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I use this code to catch the WinForm application UnhandledException.

[STAThread]
static void Main(string[] args)
{
    // Add the event handler for handling UI thread exceptions to the event.
    Application.ThreadException += new
      System.Threading.ThreadExceptionEventHandler(Application_ThreadException);

    // Set the unhandled exception mode to force all Windows Forms errors 
    // to go through our handler.
    Application.SetUnhandledExceptionMode(UnhandledExceptionMode.CatchException);

    // Add the event handler for handling non-UI thread exceptions to the event. 
    AppDomain.CurrentDomain.UnhandledException += 
        new UnhandledExceptionEventHandler(CurrentDomain_UnhandledException);

    try
    {
        Application.Run(new MainForm());
    } catch....

There I will try to restart the application. Now my problem is to simulate a exception like this. I tried before try (in main): throw new NullReferenceException("test"); VS caught it.

Tried also in MainForm code with button :

    private void button1_Click(object sender, EventArgs ev)
    {         
        ThreadPool.QueueUserWorkItem(new WaitCallback(TestMe), null);
    }

    protected void TestMe(object state)
    {
        string s = state.ToString();
    }

did not help, VS caught it, even in Release mode.

  • How should I, finally, force the application generate UnhandleldException?
  • Will I be able to restart the application in CurrentDomain_UnhandledException?
  • How can I generate a ThreadException?

PS.

If I launch outside the VS a windows generic window

Application MyApplication" encountered a error and should be closed...blabla...Send report/Don't send.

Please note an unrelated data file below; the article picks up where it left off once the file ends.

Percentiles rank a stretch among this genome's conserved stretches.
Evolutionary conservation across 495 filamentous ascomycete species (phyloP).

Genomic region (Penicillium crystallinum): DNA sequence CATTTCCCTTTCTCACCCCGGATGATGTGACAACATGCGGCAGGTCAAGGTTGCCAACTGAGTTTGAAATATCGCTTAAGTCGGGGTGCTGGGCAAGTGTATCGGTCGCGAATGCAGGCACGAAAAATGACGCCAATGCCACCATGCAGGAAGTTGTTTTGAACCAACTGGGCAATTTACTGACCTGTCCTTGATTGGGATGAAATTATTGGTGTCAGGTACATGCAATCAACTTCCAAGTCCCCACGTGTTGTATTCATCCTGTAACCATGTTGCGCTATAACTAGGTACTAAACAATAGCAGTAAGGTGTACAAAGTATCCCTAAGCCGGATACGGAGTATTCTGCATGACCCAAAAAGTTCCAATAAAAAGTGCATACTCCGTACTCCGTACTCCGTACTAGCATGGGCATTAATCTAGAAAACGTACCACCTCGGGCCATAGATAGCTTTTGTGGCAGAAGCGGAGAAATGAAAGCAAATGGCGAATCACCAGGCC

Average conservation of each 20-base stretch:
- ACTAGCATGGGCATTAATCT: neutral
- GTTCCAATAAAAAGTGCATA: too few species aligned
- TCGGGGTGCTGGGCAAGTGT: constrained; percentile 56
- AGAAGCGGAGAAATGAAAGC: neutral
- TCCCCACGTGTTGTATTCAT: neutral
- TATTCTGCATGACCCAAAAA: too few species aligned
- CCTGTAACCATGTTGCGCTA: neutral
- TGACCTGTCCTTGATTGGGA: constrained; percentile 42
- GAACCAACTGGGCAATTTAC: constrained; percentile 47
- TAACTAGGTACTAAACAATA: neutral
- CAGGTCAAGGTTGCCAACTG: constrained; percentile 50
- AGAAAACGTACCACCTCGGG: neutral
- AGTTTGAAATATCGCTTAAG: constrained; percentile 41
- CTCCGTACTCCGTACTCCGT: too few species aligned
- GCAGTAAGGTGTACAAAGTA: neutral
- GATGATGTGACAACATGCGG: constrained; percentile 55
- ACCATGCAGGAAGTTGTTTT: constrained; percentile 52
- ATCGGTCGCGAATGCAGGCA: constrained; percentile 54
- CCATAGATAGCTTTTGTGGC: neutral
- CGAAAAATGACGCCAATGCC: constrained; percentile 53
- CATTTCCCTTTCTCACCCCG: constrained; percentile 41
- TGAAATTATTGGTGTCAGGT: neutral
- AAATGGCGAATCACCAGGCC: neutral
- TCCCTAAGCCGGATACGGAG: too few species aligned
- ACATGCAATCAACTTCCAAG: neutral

I want, however, VS enter this method (...Domain_Unhahdled...)

EDIT: When restarting the application, Is it possible to disable the windows crash message appearing like: alt text ?

Code:

static void CurrentDomain_UnhandledException(object sender, 
    UnhandledExceptionEventArgs e)
{
    // Since we can't prevent the app from terminating
    // log this to the event log.
    Logger.LogMessage(ERROR, errorMsg);
    Application.Restart();
share|improve this question
    
I'm not sure I understand the question... are you asking why Visual Studio breaks on the exception even when you've registered a global handler? –  Aaronaught May 18 '10 at 22:03
    
@Aaronaught: I want to enter into CurrentDomain_UnhandledException method (where I will try to test the restart appilcation code) and finally my application dies. –  serhio May 18 '10 at 22:08
    
Please clarify what you mean by, "VS caught it" –  Daniel Allen Langdon May 18 '10 at 22:09
    
@Rising Star: VS breaks on it and does not enter into CurrentDomain_UnhandledException. –  serhio May 18 '10 at 22:10
    
@serhio: What happens when you resume execution, or when you run the program outside the VS debugger? –  Aaronaught May 18 '10 at 22:15

2 Answers 2

Visual Studio may be set to break on exceptions, but if you continue stepping through the code, it should still follow your desired path. You should also try running the app outside of VS.

Restarting the application after an unhandled exception is a bad idea because you're (by definition) in an unknown state. Restarting, if even possible, may put you in a never-ending loop of restarting if the exception condition is never changed. Instead, consider trying to log the exception information to a web server so you can investigate and fix crashes. Be sure to get the user's permission before uploading the crash data though.